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Biggest Health Threat To Your Dog

overweight dog albuquerque

overweight dog albuquerqueYour dog is at risk!

There is a 53% chance your dog will be afflicted.

It is slowly killing pets every day.

It is an epidemic.

It is obesity.

Obesity in your dog can cause:

  • Hormonal diseases
  • Diabetes
  • Arthritis
  • Hypertension
  • ACL tears
  • Heart dieseas
  • Tumors
  • Overweight dogs are more prone to injury.

Most dog owners don’t see their dog’s as being fat. This is because most of us don’t recognize what our dog’s weight should be or should look like. Please consult your vet about your pet’s weight. They will get you on the proper diet and exercise plan to keep your dog in shape.

Did you know that your pet can gain weight after being spayed or neutered? This is because of changes in their hormones. You may need to adjust their diet and exercise after the surgery.

Keeping your dog in a healthy weight range not only helps them live a better quality of life but can help them live on average 2 years longer than overweight dogs.

The best way to determine if your dog is overweight is to bring them to your Albuquerque vet for an annual exam.


Are Your Exotic Pets Getting Stressed By Your Guests?

exotic pets albuquerque

exotic pets albuquerqueHouse guests are stressful. Did you know they are stressful to your exotic pets too?

Most people are accustomed to cats and dogs but not necessarily snakes, parrots or other exotic pets. Because people are less familiar with them, they can receive a lot more attention than the traditional pet and this attention is not always wanted by your exotic animal.

How to introduce your exotic pet to your guest:

  • One person at a time. A crowd can be scary.
  • Watch your pet closely for signs of stress or fear.
  • Teach the person how to handle your pet properly.
  • Don’t be afraid to take your pet back from the person holding them.

Reduce stimulation

Holidays are a big time for guests. But holidays often mean events like big meals or parties. Create a safe space for your exotic pet so they can escape the activity and reduce overstimulation.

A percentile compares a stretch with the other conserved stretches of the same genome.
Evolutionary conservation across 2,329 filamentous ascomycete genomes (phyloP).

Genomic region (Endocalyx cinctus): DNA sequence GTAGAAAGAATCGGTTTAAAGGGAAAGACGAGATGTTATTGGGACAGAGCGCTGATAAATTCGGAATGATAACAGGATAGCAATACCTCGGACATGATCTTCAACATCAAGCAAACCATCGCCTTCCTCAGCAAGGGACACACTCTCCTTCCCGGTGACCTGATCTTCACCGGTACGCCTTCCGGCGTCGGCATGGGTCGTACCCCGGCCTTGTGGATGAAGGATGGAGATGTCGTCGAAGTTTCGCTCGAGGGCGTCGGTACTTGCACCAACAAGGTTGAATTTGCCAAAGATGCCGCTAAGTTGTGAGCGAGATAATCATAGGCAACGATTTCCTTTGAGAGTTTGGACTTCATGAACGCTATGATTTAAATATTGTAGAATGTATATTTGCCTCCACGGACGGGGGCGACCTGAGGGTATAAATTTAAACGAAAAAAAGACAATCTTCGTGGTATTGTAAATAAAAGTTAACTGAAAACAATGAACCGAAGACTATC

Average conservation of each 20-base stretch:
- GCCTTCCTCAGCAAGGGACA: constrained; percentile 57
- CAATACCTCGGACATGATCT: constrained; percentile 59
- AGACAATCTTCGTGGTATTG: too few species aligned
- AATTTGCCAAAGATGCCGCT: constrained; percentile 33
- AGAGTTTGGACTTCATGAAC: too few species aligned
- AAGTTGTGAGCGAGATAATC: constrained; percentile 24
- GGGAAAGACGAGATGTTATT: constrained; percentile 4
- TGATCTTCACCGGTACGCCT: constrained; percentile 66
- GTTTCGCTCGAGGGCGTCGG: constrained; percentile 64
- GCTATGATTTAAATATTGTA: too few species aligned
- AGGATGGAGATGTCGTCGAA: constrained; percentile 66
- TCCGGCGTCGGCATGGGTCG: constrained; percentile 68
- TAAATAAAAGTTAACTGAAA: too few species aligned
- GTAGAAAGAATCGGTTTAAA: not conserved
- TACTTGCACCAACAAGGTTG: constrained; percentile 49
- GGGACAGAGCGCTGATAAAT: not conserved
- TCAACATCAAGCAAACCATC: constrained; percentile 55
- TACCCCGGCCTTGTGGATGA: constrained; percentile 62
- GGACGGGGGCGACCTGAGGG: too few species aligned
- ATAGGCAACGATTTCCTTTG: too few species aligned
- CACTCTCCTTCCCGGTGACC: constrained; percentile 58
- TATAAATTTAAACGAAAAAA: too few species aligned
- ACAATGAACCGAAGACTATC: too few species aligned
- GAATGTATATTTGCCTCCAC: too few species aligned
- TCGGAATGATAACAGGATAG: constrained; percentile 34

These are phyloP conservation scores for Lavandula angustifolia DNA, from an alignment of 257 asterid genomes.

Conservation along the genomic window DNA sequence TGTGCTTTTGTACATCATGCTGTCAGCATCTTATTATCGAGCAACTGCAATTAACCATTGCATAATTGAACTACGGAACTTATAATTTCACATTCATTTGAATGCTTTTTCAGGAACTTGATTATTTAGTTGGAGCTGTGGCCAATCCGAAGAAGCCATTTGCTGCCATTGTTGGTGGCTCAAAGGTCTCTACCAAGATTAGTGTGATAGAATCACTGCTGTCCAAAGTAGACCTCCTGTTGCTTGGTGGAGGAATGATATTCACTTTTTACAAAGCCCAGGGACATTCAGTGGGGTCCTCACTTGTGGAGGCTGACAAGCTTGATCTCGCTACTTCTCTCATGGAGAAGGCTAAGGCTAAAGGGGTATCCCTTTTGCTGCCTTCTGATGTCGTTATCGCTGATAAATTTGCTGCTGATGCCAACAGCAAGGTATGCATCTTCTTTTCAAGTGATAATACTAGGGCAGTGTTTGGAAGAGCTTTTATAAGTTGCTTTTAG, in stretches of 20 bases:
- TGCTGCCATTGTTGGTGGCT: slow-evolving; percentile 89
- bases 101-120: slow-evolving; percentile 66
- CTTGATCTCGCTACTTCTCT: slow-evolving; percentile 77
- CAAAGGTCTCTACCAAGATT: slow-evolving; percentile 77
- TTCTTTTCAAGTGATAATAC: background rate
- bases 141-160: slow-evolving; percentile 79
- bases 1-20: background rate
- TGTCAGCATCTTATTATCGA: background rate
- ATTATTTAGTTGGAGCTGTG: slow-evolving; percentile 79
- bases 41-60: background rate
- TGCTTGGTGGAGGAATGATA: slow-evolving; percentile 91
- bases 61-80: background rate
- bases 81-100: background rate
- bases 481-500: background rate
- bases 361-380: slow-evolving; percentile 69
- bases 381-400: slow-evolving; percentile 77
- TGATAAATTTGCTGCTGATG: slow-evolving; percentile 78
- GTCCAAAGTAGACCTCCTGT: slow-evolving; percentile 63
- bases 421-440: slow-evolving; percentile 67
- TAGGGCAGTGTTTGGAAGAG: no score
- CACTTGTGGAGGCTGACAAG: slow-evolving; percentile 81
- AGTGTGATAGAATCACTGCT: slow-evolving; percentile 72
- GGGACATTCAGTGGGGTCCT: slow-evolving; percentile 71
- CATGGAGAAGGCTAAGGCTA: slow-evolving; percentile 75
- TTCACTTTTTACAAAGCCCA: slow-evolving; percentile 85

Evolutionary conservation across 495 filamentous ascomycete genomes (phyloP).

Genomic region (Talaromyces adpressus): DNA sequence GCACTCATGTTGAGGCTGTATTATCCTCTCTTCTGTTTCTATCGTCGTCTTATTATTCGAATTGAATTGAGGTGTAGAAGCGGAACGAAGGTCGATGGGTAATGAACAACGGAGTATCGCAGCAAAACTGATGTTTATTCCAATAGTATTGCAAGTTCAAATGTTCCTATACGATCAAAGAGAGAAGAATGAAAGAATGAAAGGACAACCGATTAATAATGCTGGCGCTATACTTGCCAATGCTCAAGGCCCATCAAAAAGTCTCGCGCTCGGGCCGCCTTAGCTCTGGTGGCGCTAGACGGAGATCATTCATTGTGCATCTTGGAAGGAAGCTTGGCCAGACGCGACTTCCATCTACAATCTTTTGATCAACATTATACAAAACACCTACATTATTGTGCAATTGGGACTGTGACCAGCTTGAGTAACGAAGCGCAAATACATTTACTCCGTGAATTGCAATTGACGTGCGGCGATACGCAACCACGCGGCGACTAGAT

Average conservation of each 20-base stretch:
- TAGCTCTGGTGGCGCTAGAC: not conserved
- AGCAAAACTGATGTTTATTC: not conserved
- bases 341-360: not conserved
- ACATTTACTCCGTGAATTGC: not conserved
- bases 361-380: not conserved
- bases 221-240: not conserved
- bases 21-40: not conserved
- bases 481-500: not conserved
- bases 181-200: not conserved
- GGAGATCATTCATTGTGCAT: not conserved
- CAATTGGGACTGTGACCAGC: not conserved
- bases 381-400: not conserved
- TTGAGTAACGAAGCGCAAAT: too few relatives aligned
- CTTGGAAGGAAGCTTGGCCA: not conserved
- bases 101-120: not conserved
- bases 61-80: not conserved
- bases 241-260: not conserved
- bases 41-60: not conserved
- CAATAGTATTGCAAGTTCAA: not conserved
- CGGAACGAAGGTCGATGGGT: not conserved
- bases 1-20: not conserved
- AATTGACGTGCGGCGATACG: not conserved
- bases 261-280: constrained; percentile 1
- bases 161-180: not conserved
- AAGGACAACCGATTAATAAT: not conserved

• Give them a quiet room to stay in
  • Give them comforts appropriate for your pet, like a blanket or heating rock.
  • Watch out for stress activities like feather plucking or hiding.
  • Be able to adjust for your pet’s mood and needs.


Cat Sitting is More Than Just Feeding

albuquerque cat veterinarian

albuquerque cat veterinarianCats are usually pretty easy pets to take care of. They are so easy that many people will go out of town thinking that they can just leave their cat unattended or that a sitter can just make sure they have food and water and call it good.  However, you cat needs more than just food and water while you are gone.

Cat Sitting and What Cats Need

Yes, cats need food, water and fresh litter. But they also need attention. When you are at home you give your cat lots of love and play time. When you are gone they get nothing. This can make them lonely and anxious.

  • Give them clean fresh water daily
  • Keep their food bowls full
  • Scoop out litter daily or else your cat may stop using it in protest.
  • Play with them once or twice a day. Tell your cat sitter to spend 15 or 30 minutes just hanging out with your hat. Of course, this is if your cat will hang out with your pet sitter.
  • If they are indoor/outdoor cats, just keep them indoors while you are away.

Communicate with your cat sitter what you cat needs and if there is anything they can’t have. For instance, if you don’t give your cat milk then tell the cat sitter so they don’t do it. You want to keep their diet and environment as normal as possible. This will reduce any stress or anxiety they may have during your absence.

Cats are great pets and often fairly low maintenance, but that doesn’t mean no maintenance. Make sure to take care of them when you are home and when you are gone.






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8200 Menaul Blvd NE #R Albuquerque, NM 87110 Phone: (505) 292-3030

Veterinarian Clinic Website: www.vetconm.com


The information provided on this website is written by Vetco staff. All information is meant to be informational and is not meant as veterinary advice. If you have a health question regarding your pet, their treatment or anything concerning their veterinary care, please call Vetco to consult with a veterinarian.